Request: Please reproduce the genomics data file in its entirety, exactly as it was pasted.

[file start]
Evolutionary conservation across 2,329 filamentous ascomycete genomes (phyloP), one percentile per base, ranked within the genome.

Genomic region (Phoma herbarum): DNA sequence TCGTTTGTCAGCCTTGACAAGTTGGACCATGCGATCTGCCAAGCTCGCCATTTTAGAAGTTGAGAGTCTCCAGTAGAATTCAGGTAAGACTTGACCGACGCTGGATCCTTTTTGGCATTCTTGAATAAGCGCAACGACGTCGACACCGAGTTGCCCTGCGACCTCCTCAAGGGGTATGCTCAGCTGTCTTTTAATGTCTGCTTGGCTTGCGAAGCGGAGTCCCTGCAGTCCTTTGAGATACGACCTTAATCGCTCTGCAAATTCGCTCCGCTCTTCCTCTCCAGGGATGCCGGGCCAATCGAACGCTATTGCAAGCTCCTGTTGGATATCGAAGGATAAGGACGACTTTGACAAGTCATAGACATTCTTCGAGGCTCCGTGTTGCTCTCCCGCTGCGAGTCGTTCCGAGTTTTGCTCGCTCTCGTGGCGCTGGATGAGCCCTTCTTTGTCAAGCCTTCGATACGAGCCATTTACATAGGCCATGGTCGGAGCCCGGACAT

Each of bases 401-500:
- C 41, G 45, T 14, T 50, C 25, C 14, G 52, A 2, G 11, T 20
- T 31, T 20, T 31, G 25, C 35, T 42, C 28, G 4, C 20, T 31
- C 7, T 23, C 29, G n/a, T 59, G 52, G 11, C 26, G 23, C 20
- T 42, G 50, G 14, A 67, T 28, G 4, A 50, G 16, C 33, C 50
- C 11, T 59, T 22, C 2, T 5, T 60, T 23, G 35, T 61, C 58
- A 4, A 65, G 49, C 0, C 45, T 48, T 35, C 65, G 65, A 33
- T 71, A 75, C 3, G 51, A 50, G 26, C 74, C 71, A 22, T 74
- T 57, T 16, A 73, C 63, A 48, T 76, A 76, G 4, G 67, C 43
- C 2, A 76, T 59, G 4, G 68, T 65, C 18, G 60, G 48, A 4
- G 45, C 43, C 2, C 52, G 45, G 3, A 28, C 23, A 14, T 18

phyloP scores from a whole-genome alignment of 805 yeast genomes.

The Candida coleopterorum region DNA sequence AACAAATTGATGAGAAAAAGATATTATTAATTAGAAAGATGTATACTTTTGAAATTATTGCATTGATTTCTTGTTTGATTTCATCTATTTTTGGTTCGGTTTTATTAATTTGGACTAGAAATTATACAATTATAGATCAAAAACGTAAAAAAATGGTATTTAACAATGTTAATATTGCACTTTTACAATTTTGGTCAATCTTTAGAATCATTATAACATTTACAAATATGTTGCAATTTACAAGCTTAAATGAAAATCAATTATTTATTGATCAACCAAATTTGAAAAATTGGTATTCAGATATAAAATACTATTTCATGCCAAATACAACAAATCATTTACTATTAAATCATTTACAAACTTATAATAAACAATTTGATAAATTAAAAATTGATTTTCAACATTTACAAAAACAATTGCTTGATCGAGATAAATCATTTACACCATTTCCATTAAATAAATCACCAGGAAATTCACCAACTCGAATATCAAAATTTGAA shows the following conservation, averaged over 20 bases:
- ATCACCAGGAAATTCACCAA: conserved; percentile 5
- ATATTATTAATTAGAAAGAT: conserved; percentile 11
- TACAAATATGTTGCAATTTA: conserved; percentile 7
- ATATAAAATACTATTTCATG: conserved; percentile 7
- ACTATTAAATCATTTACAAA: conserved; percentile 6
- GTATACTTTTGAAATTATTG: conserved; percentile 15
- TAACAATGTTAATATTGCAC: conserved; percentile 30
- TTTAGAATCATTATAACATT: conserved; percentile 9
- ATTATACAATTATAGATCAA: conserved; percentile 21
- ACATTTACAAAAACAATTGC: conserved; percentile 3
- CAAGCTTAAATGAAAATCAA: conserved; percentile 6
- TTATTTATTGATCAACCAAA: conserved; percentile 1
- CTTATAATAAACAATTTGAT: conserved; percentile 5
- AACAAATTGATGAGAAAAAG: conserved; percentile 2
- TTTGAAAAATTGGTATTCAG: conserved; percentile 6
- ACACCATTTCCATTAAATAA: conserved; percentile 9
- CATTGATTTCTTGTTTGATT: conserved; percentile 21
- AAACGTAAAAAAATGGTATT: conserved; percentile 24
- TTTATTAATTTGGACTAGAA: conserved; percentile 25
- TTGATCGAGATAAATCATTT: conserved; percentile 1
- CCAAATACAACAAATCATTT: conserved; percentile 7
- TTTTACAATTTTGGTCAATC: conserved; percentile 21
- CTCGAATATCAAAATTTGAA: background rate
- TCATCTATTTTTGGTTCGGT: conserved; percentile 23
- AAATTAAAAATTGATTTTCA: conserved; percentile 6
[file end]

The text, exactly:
Evolutionary conservation across 2,329 filamentous ascomycete genomes (phyloP), one percentile per base, ranked within the genome.

Genomic region (Phoma herbarum): DNA sequence TCGTTTGTCAGCCTTGACAAGTTGGACCATGCGATCTGCCAAGCTCGCCATTTTAGAAGTTGAGAGTCTCCAGTAGAATTCAGGTAAGACTTGACCGACGCTGGATCCTTTTTGGCATTCTTGAATAAGCGCAACGACGTCGACACCGAGTTGCCCTGCGACCTCCTCAAGGGGTATGCTCAGCTGTCTTTTAATGTCTGCTTGGCTTGCGAAGCGGAGTCCCTGCAGTCCTTTGAGATACGACCTTAATCGCTCTGCAAATTCGCTCCGCTCTTCCTCTCCAGGGATGCCGGGCCAATCGAACGCTATTGCAAGCTCCTGTTGGATATCGAAGGATAAGGACGACTTTGACAAGTCATAGACATTCTTCGAGGCTCCGTGTTGCTCTCCCGCTGCGAGTCGTTCCGAGTTTTGCTCGCTCTCGTGGCGCTGGATGAGCCCTTCTTTGTCAAGCCTTCGATACGAGCCATTTACATAGGCCATGGTCGGAGCCCGGACAT

Each of bases 401-500:
- C 41, G 45, T 14, T 50, C 25, C 14, G 52, A 2, G 11, T 20
- T 31, T 20, T 31, G 25, C 35, T 42, C 28, G 4, C 20, T 31
- C 7, T 23, C 29, G n/a, T 59, G 52, G 11, C 26, G 23, C 20
- T 42, G 50, G 14, A 67, T 28, G 4, A 50, G 16, C 33, C 50
- C 11, T 59, T 22, C 2, T 5, T 60, T 23, G 35, T 61, C 58
- A 4, A 65, G 49, C 0, C 45, T 48, T 35, C 65, G 65, A 33
- T 71, A 75, C 3, G 51, A 50, G 26, C 74, C 71, A 22, T 74
- T 57, T 16, A 73, C 63, A 48, T 76, A 76, G 4, G 67, C 43
- C 2, A 76, T 59, G 4, G 68, T 65, C 18, G 60, G 48, A 4
- G 45, C 43, C 2, C 52, G 45, G 3, A 28, C 23, A 14, T 18

phyloP scores from a whole-genome alignment of 805 yeast genomes.

The Candida coleopterorum region DNA sequence AACAAATTGATGAGAAAAAGATATTATTAATTAGAAAGATGTATACTTTTGAAATTATTGCATTGATTTCTTGTTTGATTTCATCTATTTTTGGTTCGGTTTTATTAATTTGGACTAGAAATTATACAATTATAGATCAAAAACGTAAAAAAATGGTATTTAACAATGTTAATATTGCACTTTTACAATTTTGGTCAATCTTTAGAATCATTATAACATTTACAAATATGTTGCAATTTACAAGCTTAAATGAAAATCAATTATTTATTGATCAACCAAATTTGAAAAATTGGTATTCAGATATAAAATACTATTTCATGCCAAATACAACAAATCATTTACTATTAAATCATTTACAAACTTATAATAAACAATTTGATAAATTAAAAATTGATTTTCAACATTTACAAAAACAATTGCTTGATCGAGATAAATCATTTACACCATTTCCATTAAATAAATCACCAGGAAATTCACCAACTCGAATATCAAAATTTGAA shows the following conservation, averaged over 20 bases:
- ATCACCAGGAAATTCACCAA: conserved; percentile 5
- ATATTATTAATTAGAAAGAT: conserved; percentile 11
- TACAAATATGTTGCAATTTA: conserved; percentile 7
- ATATAAAATACTATTTCATG: conserved; percentile 7
- ACTATTAAATCATTTACAAA: conserved; percentile 6
- GTATACTTTTGAAATTATTG: conserved; percentile 15
- TAACAATGTTAATATTGCAC: conserved; percentile 30
- TTTAGAATCATTATAACATT: conserved; percentile 9
- ATTATACAATTATAGATCAA: conserved; percentile 21
- ACATTTACAAAAACAATTGC: conserved; percentile 3
- CAAGCTTAAATGAAAATCAA: conserved; percentile 6
- TTATTTATTGATCAACCAAA: conserved; percentile 1
- CTTATAATAAACAATTTGAT: conserved; percentile 5
- AACAAATTGATGAGAAAAAG: conserved; percentile 2
- TTTGAAAAATTGGTATTCAG: conserved; percentile 6
- ACACCATTTCCATTAAATAA: conserved; percentile 9
- CATTGATTTCTTGTTTGATT: conserved; percentile 21
- AAACGTAAAAAAATGGTATT: conserved; percentile 24
- TTTATTAATTTGGACTAGAA: conserved; percentile 25
- TTGATCGAGATAAATCATTT: conserved; percentile 1
- CCAAATACAACAAATCATTT: conserved; percentile 7
- TTTTACAATTTTGGTCAATC: conserved; percentile 21
- CTCGAATATCAAAATTTGAA: background rate
- TCATCTATTTTTGGTTCGGT: conserved; percentile 23
- AAATTAAAAATTGATTTTCA: conserved; percentile 6